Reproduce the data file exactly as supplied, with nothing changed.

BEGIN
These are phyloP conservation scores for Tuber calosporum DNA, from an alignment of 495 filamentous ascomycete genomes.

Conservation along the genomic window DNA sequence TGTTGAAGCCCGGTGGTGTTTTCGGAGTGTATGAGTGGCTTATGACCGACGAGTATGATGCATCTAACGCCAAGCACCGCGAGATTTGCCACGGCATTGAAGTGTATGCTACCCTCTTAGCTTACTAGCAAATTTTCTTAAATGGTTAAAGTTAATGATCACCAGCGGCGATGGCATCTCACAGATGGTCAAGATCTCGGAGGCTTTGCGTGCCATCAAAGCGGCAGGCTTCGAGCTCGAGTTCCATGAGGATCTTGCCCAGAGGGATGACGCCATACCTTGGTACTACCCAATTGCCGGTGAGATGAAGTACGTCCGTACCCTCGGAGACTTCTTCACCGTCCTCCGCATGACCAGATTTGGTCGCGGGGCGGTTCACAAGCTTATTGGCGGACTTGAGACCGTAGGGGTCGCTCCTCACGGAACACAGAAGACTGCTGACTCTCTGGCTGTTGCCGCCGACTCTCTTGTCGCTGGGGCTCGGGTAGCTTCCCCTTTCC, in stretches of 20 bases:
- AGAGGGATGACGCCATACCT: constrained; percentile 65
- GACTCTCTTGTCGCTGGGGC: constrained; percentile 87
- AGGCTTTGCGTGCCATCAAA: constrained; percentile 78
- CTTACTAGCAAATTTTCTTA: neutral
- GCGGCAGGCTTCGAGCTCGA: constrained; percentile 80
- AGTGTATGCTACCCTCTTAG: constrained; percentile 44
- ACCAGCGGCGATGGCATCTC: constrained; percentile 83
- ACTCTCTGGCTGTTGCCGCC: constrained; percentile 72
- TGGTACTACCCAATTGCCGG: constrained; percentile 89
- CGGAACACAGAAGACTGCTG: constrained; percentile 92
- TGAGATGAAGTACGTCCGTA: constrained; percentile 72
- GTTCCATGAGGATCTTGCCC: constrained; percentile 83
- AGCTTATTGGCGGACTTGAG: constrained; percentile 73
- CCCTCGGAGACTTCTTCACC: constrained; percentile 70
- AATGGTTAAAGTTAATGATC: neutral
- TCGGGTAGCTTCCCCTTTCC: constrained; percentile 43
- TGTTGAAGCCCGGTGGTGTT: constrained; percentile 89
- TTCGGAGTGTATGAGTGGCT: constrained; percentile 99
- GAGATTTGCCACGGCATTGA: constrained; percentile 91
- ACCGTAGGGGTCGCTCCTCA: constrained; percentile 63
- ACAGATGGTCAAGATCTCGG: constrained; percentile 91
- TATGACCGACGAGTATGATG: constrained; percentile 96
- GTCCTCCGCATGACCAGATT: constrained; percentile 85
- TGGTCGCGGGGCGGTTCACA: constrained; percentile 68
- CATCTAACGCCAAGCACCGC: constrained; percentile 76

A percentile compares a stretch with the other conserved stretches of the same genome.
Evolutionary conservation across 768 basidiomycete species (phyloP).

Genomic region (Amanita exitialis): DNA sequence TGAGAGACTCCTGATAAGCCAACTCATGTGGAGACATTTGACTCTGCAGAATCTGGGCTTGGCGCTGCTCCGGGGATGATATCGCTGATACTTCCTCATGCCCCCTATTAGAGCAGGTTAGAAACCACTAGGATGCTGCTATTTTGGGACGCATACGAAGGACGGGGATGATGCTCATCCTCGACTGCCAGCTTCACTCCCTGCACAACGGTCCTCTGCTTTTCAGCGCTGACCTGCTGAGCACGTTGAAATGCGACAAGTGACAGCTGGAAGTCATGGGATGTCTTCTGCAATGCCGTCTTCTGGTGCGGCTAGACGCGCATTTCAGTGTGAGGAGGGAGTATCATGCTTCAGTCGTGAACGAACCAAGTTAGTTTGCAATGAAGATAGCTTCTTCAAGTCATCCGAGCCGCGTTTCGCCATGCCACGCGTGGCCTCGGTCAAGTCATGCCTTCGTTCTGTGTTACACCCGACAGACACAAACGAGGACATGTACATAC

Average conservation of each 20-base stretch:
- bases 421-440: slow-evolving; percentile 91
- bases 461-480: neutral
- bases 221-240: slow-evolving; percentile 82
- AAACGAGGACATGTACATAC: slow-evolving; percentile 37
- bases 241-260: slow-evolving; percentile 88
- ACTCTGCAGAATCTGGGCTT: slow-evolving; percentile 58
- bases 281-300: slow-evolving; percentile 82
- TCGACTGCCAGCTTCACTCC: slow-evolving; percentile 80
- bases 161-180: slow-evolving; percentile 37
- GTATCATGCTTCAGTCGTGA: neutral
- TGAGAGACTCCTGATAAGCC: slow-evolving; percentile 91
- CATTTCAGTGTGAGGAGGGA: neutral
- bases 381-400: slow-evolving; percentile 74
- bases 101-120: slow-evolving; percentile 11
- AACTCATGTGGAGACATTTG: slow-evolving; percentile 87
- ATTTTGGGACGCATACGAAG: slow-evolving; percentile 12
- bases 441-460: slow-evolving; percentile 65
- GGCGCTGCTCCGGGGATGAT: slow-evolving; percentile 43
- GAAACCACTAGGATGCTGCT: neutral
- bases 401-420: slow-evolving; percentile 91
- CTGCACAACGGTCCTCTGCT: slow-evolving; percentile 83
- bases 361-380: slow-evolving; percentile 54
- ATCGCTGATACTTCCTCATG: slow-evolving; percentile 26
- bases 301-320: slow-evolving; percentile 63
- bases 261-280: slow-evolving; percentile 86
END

These are phyloP conservation scores for Tuber calosporum DNA, from an alignment of 495 filamentous ascomycete genomes.

Conservation along the genomic window DNA sequence TGTTGAAGCCCGGTGGTGTTTTCGGAGTGTATGAGTGGCTTATGACCGACGAGTATGATGCATCTAACGCCAAGCACCGCGAGATTTGCCACGGCATTGAAGTGTATGCTACCCTCTTAGCTTACTAGCAAATTTTCTTAAATGGTTAAAGTTAATGATCACCAGCGGCGATGGCATCTCACAGATGGTCAAGATCTCGGAGGCTTTGCGTGCCATCAAAGCGGCAGGCTTCGAGCTCGAGTTCCATGAGGATCTTGCCCAGAGGGATGACGCCATACCTTGGTACTACCCAATTGCCGGTGAGATGAAGTACGTCCGTACCCTCGGAGACTTCTTCACCGTCCTCCGCATGACCAGATTTGGTCGCGGGGCGGTTCACAAGCTTATTGGCGGACTTGAGACCGTAGGGGTCGCTCCTCACGGAACACAGAAGACTGCTGACTCTCTGGCTGTTGCCGCCGACTCTCTTGTCGCTGGGGCTCGGGTAGCTTCCCCTTTCC, in stretches of 20 bases:
- AGAGGGATGACGCCATACCT: constrained; percentile 65
- GACTCTCTTGTCGCTGGGGC: constrained; percentile 87
- AGGCTTTGCGTGCCATCAAA: constrained; percentile 78
- CTTACTAGCAAATTTTCTTA: neutral
- GCGGCAGGCTTCGAGCTCGA: constrained; percentile 80
- AGTGTATGCTACCCTCTTAG: constrained; percentile 44
- ACCAGCGGCGATGGCATCTC: constrained; percentile 83
- ACTCTCTGGCTGTTGCCGCC: constrained; percentile 72
- TGGTACTACCCAATTGCCGG: constrained; percentile 89
- CGGAACACAGAAGACTGCTG: constrained; percentile 92
- TGAGATGAAGTACGTCCGTA: constrained; percentile 72
- GTTCCATGAGGATCTTGCCC: constrained; percentile 83
- AGCTTATTGGCGGACTTGAG: constrained; percentile 73
- CCCTCGGAGACTTCTTCACC: constrained; percentile 70
- AATGGTTAAAGTTAATGATC: neutral
- TCGGGTAGCTTCCCCTTTCC: constrained; percentile 43
- TGTTGAAGCCCGGTGGTGTT: constrained; percentile 89
- TTCGGAGTGTATGAGTGGCT: constrained; percentile 99
- GAGATTTGCCACGGCATTGA: constrained; percentile 91
- ACCGTAGGGGTCGCTCCTCA: constrained; percentile 63
- ACAGATGGTCAAGATCTCGG: constrained; percentile 91
- TATGACCGACGAGTATGATG: constrained; percentile 96
- GTCCTCCGCATGACCAGATT: constrained; percentile 85
- TGGTCGCGGGGCGGTTCACA: constrained; percentile 68
- CATCTAACGCCAAGCACCGC: constrained; percentile 76

A percentile compares a stretch with the other conserved stretches of the same genome.
Evolutionary conservation across 768 basidiomycete species (phyloP).

Genomic region (Amanita exitialis): DNA sequence TGAGAGACTCCTGATAAGCCAACTCATGTGGAGACATTTGACTCTGCAGAATCTGGGCTTGGCGCTGCTCCGGGGATGATATCGCTGATACTTCCTCATGCCCCCTATTAGAGCAGGTTAGAAACCACTAGGATGCTGCTATTTTGGGACGCATACGAAGGACGGGGATGATGCTCATCCTCGACTGCCAGCTTCACTCCCTGCACAACGGTCCTCTGCTTTTCAGCGCTGACCTGCTGAGCACGTTGAAATGCGACAAGTGACAGCTGGAAGTCATGGGATGTCTTCTGCAATGCCGTCTTCTGGTGCGGCTAGACGCGCATTTCAGTGTGAGGAGGGAGTATCATGCTTCAGTCGTGAACGAACCAAGTTAGTTTGCAATGAAGATAGCTTCTTCAAGTCATCCGAGCCGCGTTTCGCCATGCCACGCGTGGCCTCGGTCAAGTCATGCCTTCGTTCTGTGTTACACCCGACAGACACAAACGAGGACATGTACATAC

Average conservation of each 20-base stretch:
- bases 421-440: slow-evolving; percentile 91
- bases 461-480: neutral
- bases 221-240: slow-evolving; percentile 82
- AAACGAGGACATGTACATAC: slow-evolving; percentile 37
- bases 241-260: slow-evolving; percentile 88
- ACTCTGCAGAATCTGGGCTT: slow-evolving; percentile 58
- bases 281-300: slow-evolving; percentile 82
- TCGACTGCCAGCTTCACTCC: slow-evolving; percentile 80
- bases 161-180: slow-evolving; percentile 37
- GTATCATGCTTCAGTCGTGA: neutral
- TGAGAGACTCCTGATAAGCC: slow-evolving; percentile 91
- CATTTCAGTGTGAGGAGGGA: neutral
- bases 381-400: slow-evolving; percentile 74
- bases 101-120: slow-evolving; percentile 11
- AACTCATGTGGAGACATTTG: slow-evolving; percentile 87
- ATTTTGGGACGCATACGAAG: slow-evolving; percentile 12
- bases 441-460: slow-evolving; percentile 65
- GGCGCTGCTCCGGGGATGAT: slow-evolving; percentile 43
- GAAACCACTAGGATGCTGCT: neutral
- bases 401-420: slow-evolving; percentile 91
- CTGCACAACGGTCCTCTGCT: slow-evolving; percentile 83
- bases 361-380: slow-evolving; percentile 54
- ATCGCTGATACTTCCTCATG: slow-evolving; percentile 26
- bases 301-320: slow-evolving; percentile 63
- bases 261-280: slow-evolving; percentile 86